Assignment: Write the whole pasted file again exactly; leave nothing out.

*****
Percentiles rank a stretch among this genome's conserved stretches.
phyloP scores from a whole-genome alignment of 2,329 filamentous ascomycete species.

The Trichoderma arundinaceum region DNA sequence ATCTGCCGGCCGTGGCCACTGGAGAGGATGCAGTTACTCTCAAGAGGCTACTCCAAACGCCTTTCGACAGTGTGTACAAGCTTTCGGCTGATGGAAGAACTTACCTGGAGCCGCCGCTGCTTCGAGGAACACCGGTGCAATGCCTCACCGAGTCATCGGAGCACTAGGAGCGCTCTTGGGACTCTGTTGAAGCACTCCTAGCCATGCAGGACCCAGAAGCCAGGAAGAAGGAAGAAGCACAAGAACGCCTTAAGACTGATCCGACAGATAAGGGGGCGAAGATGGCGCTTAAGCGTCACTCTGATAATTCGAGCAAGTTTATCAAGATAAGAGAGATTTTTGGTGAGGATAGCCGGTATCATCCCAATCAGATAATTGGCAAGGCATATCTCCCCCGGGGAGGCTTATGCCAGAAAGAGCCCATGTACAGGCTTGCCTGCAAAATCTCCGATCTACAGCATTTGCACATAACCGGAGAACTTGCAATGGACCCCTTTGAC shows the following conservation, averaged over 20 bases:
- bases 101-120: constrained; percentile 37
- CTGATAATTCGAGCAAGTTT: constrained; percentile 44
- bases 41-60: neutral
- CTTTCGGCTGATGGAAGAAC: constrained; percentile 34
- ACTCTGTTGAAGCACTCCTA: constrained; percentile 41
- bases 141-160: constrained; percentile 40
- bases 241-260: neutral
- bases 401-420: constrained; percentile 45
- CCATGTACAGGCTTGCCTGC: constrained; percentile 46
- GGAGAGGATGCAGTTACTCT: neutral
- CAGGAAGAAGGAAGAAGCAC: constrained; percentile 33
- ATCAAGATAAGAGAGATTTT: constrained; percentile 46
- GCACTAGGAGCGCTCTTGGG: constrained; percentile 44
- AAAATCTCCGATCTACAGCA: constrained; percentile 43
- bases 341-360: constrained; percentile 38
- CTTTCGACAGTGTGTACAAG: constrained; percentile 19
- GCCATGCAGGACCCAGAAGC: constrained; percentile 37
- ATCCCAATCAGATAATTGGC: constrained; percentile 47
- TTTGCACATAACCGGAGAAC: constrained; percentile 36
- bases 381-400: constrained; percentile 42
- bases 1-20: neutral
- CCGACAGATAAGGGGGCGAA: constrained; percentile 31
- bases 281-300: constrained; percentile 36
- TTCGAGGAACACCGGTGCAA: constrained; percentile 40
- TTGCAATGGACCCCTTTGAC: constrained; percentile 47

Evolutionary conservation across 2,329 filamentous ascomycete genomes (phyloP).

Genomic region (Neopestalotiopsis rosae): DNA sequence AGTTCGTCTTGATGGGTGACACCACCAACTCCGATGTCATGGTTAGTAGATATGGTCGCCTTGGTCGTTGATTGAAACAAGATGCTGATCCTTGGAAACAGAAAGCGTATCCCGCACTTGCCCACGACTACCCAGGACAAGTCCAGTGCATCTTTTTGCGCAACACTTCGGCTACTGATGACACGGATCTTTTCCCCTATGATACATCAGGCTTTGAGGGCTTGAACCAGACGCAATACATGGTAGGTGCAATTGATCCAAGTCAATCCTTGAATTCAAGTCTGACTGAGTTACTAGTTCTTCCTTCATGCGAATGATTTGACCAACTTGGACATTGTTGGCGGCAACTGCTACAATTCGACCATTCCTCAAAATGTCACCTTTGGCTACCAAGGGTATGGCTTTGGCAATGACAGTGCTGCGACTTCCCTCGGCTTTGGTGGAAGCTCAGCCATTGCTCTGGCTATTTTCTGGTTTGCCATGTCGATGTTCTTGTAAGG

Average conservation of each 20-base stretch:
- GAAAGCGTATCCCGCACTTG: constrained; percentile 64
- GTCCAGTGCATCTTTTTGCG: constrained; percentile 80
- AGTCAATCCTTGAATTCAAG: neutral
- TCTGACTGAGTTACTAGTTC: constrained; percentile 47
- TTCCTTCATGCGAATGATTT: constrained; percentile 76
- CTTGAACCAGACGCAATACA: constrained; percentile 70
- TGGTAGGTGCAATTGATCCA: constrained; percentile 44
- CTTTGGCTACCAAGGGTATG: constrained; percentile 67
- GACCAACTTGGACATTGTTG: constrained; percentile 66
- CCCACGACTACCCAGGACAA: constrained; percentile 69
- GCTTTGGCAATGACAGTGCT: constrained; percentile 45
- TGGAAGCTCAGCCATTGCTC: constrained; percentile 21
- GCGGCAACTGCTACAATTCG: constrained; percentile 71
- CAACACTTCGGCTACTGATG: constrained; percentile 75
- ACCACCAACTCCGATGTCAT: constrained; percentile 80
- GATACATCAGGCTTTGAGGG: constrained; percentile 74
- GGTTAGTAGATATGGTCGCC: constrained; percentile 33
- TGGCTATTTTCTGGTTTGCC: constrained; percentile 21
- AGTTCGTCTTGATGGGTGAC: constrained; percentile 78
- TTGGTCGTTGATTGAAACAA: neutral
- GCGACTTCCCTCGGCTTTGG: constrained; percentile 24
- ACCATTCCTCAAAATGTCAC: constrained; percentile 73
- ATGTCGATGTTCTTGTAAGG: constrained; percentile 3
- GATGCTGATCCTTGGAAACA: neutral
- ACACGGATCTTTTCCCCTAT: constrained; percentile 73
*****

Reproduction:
Percentiles rank a stretch among this genome's conserved stretches.
phyloP scores from a whole-genome alignment of 2,329 filamentous ascomycete species.

The Trichoderma arundinaceum region DNA sequence ATCTGCCGGCCGTGGCCACTGGAGAGGATGCAGTTACTCTCAAGAGGCTACTCCAAACGCCTTTCGACAGTGTGTACAAGCTTTCGGCTGATGGAAGAACTTACCTGGAGCCGCCGCTGCTTCGAGGAACACCGGTGCAATGCCTCACCGAGTCATCGGAGCACTAGGAGCGCTCTTGGGACTCTGTTGAAGCACTCCTAGCCATGCAGGACCCAGAAGCCAGGAAGAAGGAAGAAGCACAAGAACGCCTTAAGACTGATCCGACAGATAAGGGGGCGAAGATGGCGCTTAAGCGTCACTCTGATAATTCGAGCAAGTTTATCAAGATAAGAGAGATTTTTGGTGAGGATAGCCGGTATCATCCCAATCAGATAATTGGCAAGGCATATCTCCCCCGGGGAGGCTTATGCCAGAAAGAGCCCATGTACAGGCTTGCCTGCAAAATCTCCGATCTACAGCATTTGCACATAACCGGAGAACTTGCAATGGACCCCTTTGAC shows the following conservation, averaged over 20 bases:
- bases 101-120: constrained; percentile 37
- CTGATAATTCGAGCAAGTTT: constrained; percentile 44
- bases 41-60: neutral
- CTTTCGGCTGATGGAAGAAC: constrained; percentile 34
- ACTCTGTTGAAGCACTCCTA: constrained; percentile 41
- bases 141-160: constrained; percentile 40
- bases 241-260: neutral
- bases 401-420: constrained; percentile 45
- CCATGTACAGGCTTGCCTGC: constrained; percentile 46
- GGAGAGGATGCAGTTACTCT: neutral
- CAGGAAGAAGGAAGAAGCAC: constrained; percentile 33
- ATCAAGATAAGAGAGATTTT: constrained; percentile 46
- GCACTAGGAGCGCTCTTGGG: constrained; percentile 44
- AAAATCTCCGATCTACAGCA: constrained; percentile 43
- bases 341-360: constrained; percentile 38
- CTTTCGACAGTGTGTACAAG: constrained; percentile 19
- GCCATGCAGGACCCAGAAGC: constrained; percentile 37
- ATCCCAATCAGATAATTGGC: constrained; percentile 47
- TTTGCACATAACCGGAGAAC: constrained; percentile 36
- bases 381-400: constrained; percentile 42
- bases 1-20: neutral
- CCGACAGATAAGGGGGCGAA: constrained; percentile 31
- bases 281-300: constrained; percentile 36
- TTCGAGGAACACCGGTGCAA: constrained; percentile 40
- TTGCAATGGACCCCTTTGAC: constrained; percentile 47

Evolutionary conservation across 2,329 filamentous ascomycete genomes (phyloP).

Genomic region (Neopestalotiopsis rosae): DNA sequence AGTTCGTCTTGATGGGTGACACCACCAACTCCGATGTCATGGTTAGTAGATATGGTCGCCTTGGTCGTTGATTGAAACAAGATGCTGATCCTTGGAAACAGAAAGCGTATCCCGCACTTGCCCACGACTACCCAGGACAAGTCCAGTGCATCTTTTTGCGCAACACTTCGGCTACTGATGACACGGATCTTTTCCCCTATGATACATCAGGCTTTGAGGGCTTGAACCAGACGCAATACATGGTAGGTGCAATTGATCCAAGTCAATCCTTGAATTCAAGTCTGACTGAGTTACTAGTTCTTCCTTCATGCGAATGATTTGACCAACTTGGACATTGTTGGCGGCAACTGCTACAATTCGACCATTCCTCAAAATGTCACCTTTGGCTACCAAGGGTATGGCTTTGGCAATGACAGTGCTGCGACTTCCCTCGGCTTTGGTGGAAGCTCAGCCATTGCTCTGGCTATTTTCTGGTTTGCCATGTCGATGTTCTTGTAAGG

Average conservation of each 20-base stretch:
- GAAAGCGTATCCCGCACTTG: constrained; percentile 64
- GTCCAGTGCATCTTTTTGCG: constrained; percentile 80
- AGTCAATCCTTGAATTCAAG: neutral
- TCTGACTGAGTTACTAGTTC: constrained; percentile 47
- TTCCTTCATGCGAATGATTT: constrained; percentile 76
- CTTGAACCAGACGCAATACA: constrained; percentile 70
- TGGTAGGTGCAATTGATCCA: constrained; percentile 44
- CTTTGGCTACCAAGGGTATG: constrained; percentile 67
- GACCAACTTGGACATTGTTG: constrained; percentile 66
- CCCACGACTACCCAGGACAA: constrained; percentile 69
- GCTTTGGCAATGACAGTGCT: constrained; percentile 45
- TGGAAGCTCAGCCATTGCTC: constrained; percentile 21
- GCGGCAACTGCTACAATTCG: constrained; percentile 71
- CAACACTTCGGCTACTGATG: constrained; percentile 75
- ACCACCAACTCCGATGTCAT: constrained; percentile 80
- GATACATCAGGCTTTGAGGG: constrained; percentile 74
- GGTTAGTAGATATGGTCGCC: constrained; percentile 33
- TGGCTATTTTCTGGTTTGCC: constrained; percentile 21
- AGTTCGTCTTGATGGGTGAC: constrained; percentile 78
- TTGGTCGTTGATTGAAACAA: neutral
- GCGACTTCCCTCGGCTTTGG: constrained; percentile 24
- ACCATTCCTCAAAATGTCAC: constrained; percentile 73
- ATGTCGATGTTCTTGTAAGG: constrained; percentile 3
- GATGCTGATCCTTGGAAACA: neutral
- ACACGGATCTTTTCCCCTAT: constrained; percentile 73